A company trying to pass itself off as vendors of the open-source file-sharing software Shareaza, has set the legal dogs on the real Shareaza forum. Discordia Ltd, who earlier turned Bearshare and iMesh into pay services, demanded action after a member of the real Shareaza forum suggested a DOS attack on the site.
When the news started to break in December last year, it looked bleak for the real Shareaza project. A company had somehow gained control of Shareaza.com, the domain name used previously for the real, open-source Shareaza P2P client, and was now passing its own pay service client off as the real thing. Something was seriously wrong, with many putting the pieces together into what could only be described as a conspiracy.
Now, lawyers for the “fake” or “imposter” Shareaza are threatening the real Shareaza team for a comment made by a user on their forum – things are getting out of hand. So how did this begin?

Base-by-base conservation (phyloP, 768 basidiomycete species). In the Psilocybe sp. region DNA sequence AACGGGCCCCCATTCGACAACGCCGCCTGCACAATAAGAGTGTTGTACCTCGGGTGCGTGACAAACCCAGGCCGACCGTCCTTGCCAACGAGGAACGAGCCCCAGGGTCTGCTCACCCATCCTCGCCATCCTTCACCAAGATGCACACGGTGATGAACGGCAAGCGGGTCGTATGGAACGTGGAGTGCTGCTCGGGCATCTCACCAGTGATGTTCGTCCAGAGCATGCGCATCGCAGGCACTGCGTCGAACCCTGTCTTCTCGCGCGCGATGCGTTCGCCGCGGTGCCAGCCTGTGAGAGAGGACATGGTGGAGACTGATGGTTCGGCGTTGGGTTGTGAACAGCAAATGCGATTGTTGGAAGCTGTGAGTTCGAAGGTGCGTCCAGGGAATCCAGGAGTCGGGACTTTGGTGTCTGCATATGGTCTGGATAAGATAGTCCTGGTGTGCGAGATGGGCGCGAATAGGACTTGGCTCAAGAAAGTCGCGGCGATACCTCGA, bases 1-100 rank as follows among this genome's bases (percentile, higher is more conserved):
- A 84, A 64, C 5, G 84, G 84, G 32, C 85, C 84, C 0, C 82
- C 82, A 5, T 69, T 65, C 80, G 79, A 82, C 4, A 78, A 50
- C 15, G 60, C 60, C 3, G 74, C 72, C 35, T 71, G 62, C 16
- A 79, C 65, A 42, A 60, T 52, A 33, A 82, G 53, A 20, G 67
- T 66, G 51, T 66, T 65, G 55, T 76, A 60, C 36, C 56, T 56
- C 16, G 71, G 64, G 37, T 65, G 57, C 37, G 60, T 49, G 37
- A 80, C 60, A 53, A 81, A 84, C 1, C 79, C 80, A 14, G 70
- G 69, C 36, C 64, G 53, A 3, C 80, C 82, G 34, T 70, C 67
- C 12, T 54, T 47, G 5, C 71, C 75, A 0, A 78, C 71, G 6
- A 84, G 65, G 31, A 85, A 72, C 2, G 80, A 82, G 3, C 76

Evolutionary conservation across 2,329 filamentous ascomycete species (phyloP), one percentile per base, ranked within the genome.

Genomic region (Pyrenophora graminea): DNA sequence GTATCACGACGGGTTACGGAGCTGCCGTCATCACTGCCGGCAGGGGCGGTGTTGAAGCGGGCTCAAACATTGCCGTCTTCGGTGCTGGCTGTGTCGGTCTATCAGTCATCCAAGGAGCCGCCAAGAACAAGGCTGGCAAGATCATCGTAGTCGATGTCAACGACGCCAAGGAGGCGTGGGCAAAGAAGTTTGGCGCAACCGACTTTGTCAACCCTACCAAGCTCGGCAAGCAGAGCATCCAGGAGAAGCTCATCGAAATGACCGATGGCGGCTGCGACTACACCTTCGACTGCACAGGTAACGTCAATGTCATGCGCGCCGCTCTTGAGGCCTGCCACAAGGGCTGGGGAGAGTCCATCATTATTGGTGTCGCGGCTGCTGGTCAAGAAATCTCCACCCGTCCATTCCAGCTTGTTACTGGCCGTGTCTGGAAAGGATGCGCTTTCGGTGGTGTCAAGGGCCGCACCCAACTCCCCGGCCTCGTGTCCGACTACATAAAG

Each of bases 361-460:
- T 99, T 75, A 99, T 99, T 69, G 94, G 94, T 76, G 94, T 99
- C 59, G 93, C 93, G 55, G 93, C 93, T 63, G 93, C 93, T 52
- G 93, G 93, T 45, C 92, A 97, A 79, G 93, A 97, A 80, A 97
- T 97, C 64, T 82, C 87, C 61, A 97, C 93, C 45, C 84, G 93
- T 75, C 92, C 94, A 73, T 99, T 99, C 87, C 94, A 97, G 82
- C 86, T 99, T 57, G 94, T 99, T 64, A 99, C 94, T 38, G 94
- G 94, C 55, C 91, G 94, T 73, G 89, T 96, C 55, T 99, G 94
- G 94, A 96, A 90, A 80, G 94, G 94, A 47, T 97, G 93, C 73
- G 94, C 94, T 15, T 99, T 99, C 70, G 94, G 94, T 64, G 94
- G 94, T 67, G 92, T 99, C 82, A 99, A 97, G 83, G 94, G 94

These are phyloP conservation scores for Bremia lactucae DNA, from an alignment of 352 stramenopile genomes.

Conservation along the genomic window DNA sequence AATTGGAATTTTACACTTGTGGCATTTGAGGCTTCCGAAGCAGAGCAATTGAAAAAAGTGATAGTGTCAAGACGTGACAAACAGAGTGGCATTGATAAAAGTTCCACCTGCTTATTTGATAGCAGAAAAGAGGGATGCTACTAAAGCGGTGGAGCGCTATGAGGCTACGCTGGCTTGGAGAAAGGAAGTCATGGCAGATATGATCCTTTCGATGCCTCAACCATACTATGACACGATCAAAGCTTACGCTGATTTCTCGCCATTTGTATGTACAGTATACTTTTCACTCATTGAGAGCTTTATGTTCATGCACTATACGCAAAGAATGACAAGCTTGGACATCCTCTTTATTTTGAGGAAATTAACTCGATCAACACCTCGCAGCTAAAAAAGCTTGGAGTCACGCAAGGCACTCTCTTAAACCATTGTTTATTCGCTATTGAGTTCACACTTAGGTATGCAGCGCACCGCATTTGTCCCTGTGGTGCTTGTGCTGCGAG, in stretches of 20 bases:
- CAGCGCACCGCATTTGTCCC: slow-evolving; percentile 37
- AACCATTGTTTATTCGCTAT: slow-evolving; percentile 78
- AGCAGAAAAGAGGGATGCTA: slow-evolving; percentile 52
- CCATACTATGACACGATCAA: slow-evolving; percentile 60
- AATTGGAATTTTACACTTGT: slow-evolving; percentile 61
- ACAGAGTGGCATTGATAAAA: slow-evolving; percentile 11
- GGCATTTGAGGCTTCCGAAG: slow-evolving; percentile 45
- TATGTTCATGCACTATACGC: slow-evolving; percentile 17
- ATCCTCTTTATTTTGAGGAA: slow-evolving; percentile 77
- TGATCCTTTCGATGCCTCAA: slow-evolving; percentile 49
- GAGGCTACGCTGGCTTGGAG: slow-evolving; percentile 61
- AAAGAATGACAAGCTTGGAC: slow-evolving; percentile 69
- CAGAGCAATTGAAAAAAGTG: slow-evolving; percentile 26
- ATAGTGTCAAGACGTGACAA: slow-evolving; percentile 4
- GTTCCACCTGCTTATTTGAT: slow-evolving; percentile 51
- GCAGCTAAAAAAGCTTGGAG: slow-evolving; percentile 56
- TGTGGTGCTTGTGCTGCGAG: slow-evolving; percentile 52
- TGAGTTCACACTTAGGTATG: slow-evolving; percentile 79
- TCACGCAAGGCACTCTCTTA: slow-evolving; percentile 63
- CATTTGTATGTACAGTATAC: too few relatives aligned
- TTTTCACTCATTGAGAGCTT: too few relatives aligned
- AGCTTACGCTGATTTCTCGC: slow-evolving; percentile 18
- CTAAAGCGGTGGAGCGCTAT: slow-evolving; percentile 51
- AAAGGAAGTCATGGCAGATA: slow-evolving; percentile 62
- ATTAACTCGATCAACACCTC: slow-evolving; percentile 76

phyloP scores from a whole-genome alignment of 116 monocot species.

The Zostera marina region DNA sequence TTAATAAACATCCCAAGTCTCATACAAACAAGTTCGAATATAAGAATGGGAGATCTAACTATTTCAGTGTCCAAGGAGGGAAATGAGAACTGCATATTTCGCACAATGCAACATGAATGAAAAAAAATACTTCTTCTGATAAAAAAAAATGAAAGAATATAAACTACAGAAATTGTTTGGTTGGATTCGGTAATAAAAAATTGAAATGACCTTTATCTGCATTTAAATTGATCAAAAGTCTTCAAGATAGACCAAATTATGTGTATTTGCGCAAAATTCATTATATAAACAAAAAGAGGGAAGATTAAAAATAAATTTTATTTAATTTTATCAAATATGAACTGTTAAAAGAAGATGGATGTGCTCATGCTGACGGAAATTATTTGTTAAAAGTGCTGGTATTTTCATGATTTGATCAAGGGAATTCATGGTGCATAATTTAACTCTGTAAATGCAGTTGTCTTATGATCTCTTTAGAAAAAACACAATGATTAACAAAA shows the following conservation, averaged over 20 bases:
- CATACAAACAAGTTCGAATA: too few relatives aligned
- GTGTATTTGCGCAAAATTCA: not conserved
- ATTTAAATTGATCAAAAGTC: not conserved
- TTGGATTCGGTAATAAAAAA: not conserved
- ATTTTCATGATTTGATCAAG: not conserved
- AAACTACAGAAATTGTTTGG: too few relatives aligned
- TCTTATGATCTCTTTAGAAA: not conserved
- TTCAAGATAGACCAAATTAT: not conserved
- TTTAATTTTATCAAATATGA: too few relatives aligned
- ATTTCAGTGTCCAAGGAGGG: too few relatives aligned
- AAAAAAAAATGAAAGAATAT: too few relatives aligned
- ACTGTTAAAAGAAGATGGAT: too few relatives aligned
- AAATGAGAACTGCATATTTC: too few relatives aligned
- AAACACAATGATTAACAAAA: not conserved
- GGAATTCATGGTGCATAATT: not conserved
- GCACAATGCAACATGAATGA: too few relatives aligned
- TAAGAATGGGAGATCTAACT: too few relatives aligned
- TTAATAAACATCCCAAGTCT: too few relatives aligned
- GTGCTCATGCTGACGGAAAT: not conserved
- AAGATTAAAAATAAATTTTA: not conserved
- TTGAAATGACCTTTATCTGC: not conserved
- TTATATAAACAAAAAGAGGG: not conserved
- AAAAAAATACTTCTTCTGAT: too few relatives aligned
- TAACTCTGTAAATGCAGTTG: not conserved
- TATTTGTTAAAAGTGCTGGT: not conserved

Last year a company associated with the French RIAA somehow obtained the Shareaza.com domain name from its owner, Mr Jonathan Nilson, who was given the domain in the belief he would keep it safe. Nilson would neither confirm nor deny that he had sold the domain, but speculation suggests that he may have sold it to avoid legal action. Others suggest the domain expired. Either way, the original owners of the domain (the Shareaza creators) don’t have it anymore.
Now the owners of the ‘fake’ Shareaza had control of the domain name previously associated with the real product (shareaza.com), it became easy to pretend to be them. There are two screenshots below – one is the ‘fake’ domain and one is the real thing. Can you spot the imposter?